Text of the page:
Charlton Heston - the ten commandments

Ten Commandments for creating a survey

Thanks to computer software and the web it is now easier than ever to create a survey. The technical side is so easy that people forget that there is more to it than just adding some questions to a form.

I was fortunate to attend a lecture by Marguerrite Cox, a biostatistician from Duke Clinical Research Institute in the USA, and I thought it might be useful to share her 10 Commandments.

(I have changed the examples to be more relevant to a tech audience)

Before you even start with the questions you need to:

  • Decide on the survey’s goals,

  • Identify the target population

  • Determine the sample size

  • Select a survey mode eg internet, phone, in-person et

Ten Commandments

1. Thou Shalt Not Be Vague

  • Know exactly what you want to ask and be specific and add a reference frame.
  • "How often do you install x per year?" instead of "how often you install x?"

2. Thou Shalt Not Make Unto Thee Complicated Questions

  • Be clear and simple
  • Avoid jargon
  • Avoid complex sentences

3. Thou Shalt Not Ask Double-barrelled Questions

  • Example: "How satisfied are you with the software's support and documentation?"
  • Break these questions down into multiple questions:
  • "How satisfied are you with your software's support?”
  • "How satisfied are you with your software's documentation?”

4. Thou Shalt Avoid Leading Questions

  • Example: "Do you believe the documentation is good enough?"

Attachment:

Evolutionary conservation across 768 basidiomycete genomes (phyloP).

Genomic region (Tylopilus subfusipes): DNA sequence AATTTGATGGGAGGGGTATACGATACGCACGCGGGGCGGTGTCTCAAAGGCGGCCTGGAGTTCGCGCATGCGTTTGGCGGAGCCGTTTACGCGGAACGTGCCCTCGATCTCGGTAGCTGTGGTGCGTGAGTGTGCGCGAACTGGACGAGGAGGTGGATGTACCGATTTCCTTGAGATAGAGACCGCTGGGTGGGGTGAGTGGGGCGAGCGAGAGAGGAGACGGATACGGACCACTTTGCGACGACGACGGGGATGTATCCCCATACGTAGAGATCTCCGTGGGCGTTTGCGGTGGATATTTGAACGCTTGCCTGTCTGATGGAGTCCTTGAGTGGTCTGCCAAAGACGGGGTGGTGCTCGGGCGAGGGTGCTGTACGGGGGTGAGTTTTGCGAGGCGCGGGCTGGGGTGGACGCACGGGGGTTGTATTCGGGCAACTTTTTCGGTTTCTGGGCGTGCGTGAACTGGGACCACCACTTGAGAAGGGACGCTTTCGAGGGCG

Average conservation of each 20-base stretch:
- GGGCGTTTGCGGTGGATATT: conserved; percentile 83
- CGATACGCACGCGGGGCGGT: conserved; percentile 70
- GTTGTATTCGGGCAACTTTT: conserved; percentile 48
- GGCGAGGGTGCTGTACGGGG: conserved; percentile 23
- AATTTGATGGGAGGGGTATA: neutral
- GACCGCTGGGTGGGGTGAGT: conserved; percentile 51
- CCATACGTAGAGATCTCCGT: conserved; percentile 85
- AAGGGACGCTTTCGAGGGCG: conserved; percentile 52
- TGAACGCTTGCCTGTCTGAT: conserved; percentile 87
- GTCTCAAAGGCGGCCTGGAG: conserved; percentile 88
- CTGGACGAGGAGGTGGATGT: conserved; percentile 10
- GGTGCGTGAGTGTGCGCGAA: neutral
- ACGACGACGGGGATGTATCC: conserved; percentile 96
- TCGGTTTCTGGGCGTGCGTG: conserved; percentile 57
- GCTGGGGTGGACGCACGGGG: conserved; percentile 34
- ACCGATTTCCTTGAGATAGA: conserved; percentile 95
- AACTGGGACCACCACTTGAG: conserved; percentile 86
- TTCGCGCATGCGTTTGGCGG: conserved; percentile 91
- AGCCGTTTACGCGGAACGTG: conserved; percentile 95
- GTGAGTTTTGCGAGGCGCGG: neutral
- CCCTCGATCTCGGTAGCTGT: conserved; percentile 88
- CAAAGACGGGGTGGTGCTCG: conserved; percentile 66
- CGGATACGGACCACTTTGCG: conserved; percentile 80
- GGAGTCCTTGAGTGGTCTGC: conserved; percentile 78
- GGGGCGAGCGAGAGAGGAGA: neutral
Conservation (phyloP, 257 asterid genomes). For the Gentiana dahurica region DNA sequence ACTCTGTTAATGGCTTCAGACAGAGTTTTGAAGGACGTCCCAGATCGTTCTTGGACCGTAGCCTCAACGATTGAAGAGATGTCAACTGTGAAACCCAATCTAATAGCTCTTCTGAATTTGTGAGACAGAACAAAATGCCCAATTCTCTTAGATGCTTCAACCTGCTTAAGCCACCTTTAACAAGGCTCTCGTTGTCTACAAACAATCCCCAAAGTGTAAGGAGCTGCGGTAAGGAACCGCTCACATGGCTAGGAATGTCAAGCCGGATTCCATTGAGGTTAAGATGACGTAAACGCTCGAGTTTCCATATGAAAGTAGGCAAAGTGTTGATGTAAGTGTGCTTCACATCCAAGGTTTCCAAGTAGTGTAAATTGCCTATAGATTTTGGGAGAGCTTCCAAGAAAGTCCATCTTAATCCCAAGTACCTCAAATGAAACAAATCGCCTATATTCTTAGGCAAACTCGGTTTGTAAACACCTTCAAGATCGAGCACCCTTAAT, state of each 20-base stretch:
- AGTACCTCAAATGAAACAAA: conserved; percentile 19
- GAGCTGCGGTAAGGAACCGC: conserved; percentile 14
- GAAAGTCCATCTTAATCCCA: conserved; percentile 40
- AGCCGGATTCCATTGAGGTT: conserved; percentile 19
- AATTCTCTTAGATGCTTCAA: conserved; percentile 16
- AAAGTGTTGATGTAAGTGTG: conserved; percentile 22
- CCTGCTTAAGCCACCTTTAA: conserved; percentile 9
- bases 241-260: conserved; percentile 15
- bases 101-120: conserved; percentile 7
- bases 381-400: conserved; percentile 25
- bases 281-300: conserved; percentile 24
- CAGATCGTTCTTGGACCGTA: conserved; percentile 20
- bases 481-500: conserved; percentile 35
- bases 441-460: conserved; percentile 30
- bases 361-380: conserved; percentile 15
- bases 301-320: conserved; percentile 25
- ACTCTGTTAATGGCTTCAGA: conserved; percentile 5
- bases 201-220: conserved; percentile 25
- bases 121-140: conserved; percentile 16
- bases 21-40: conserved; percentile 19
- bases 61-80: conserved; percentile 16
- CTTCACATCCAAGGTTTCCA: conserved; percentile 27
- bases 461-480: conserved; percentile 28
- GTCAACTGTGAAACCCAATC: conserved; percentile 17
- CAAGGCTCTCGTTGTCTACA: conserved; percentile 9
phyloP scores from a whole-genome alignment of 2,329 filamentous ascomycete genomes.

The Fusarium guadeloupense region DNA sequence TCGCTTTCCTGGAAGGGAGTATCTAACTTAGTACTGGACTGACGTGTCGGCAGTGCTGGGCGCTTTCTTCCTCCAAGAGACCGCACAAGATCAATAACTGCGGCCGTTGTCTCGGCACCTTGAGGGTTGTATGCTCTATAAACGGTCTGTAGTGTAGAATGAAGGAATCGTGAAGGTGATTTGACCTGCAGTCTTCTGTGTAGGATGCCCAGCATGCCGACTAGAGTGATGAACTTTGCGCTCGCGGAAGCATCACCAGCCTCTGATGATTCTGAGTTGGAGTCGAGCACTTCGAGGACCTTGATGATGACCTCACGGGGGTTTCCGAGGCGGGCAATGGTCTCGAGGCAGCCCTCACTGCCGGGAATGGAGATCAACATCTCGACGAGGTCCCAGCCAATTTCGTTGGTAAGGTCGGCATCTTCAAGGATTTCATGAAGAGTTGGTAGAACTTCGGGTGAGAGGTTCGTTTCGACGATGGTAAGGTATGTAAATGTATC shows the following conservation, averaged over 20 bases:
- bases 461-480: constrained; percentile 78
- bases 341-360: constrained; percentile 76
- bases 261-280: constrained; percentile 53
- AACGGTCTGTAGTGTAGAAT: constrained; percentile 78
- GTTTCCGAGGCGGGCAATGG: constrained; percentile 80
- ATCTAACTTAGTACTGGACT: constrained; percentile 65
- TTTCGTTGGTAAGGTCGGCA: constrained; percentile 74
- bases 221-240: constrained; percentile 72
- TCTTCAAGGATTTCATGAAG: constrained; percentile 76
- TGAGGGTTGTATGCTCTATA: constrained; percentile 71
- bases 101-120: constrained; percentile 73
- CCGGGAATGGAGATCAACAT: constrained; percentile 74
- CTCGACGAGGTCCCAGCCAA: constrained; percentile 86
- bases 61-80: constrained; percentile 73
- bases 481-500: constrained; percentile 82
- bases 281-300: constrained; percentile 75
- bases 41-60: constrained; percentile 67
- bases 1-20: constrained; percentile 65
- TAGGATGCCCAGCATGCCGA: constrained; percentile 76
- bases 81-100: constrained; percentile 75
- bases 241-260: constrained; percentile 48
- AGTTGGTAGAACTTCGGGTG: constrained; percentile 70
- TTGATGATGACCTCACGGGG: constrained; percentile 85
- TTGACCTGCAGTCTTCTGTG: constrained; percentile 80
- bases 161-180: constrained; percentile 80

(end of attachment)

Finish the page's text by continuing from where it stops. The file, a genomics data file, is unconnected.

5. Thou Shalt Ask as Few Questions as Possible

  • Trade-off between getting all the information you need and reducing the amount of non-responses

6. Honour Thy Order of Thy Questions

  • Questions should flow logically
  • Questions at the beginning of the survey may influence answers to later questions
  • Easy, general questions should be at the beginning
  • Sensitive questions should be placed at the end of the survey
  • If the questions are similar, random ordering can be helpful

7. Thou Shalt Anticipate All Possible Answer Choices

  • Example: "How would you describe your programming skills (check all that apply)?":
  • novice, new to this language, still learning, moderate, experienced, practically invented the language, Other (specify), Prefer not to answer.

8. If Thou Uses an Ordinal Scale, Thou Shalt Use a Balanced Scale with 5-7 Choices and a Clear Middle Category

  • Ordinal data: categorical data where there is a clear and consistent ordering
  • Examples:
  • Strongly agree, agree, neither agree nor disagree, disagree, strongly disagree 
  • Very good, good, fair, poor, very poor
  • Never, rarely, sometimes, most of the time, always, No chance
  • very little chance, unsure, some chance, very good chance
  • Just as the order of the questions is important, the order of the answer choices is important
  • Primacy Effect: respondents pick the first choice (paper and internet surveys)
  • Recency Effect: respondents pick the choice most recently heard (in-person and phone surveys)

9. Thou Shalt Not Have Overlapping Categories

  • How many web sites do you manage?": 1-10, 10-20, 20-50, 50-75, Over 75
  • What if they manage 20? Some of your respondents may check 10-20, while some may check 20-50. Some may be confused and not respond.

10. Thou Shalt Do a Trial Run of Thy Survey

  • This will help you identify issues with questions and/or responses

A bonus - not so much a commandment but a universal truth!

 

everybody lies

The web was meant to be read, not squished.
This isn't the way to test a responsive design.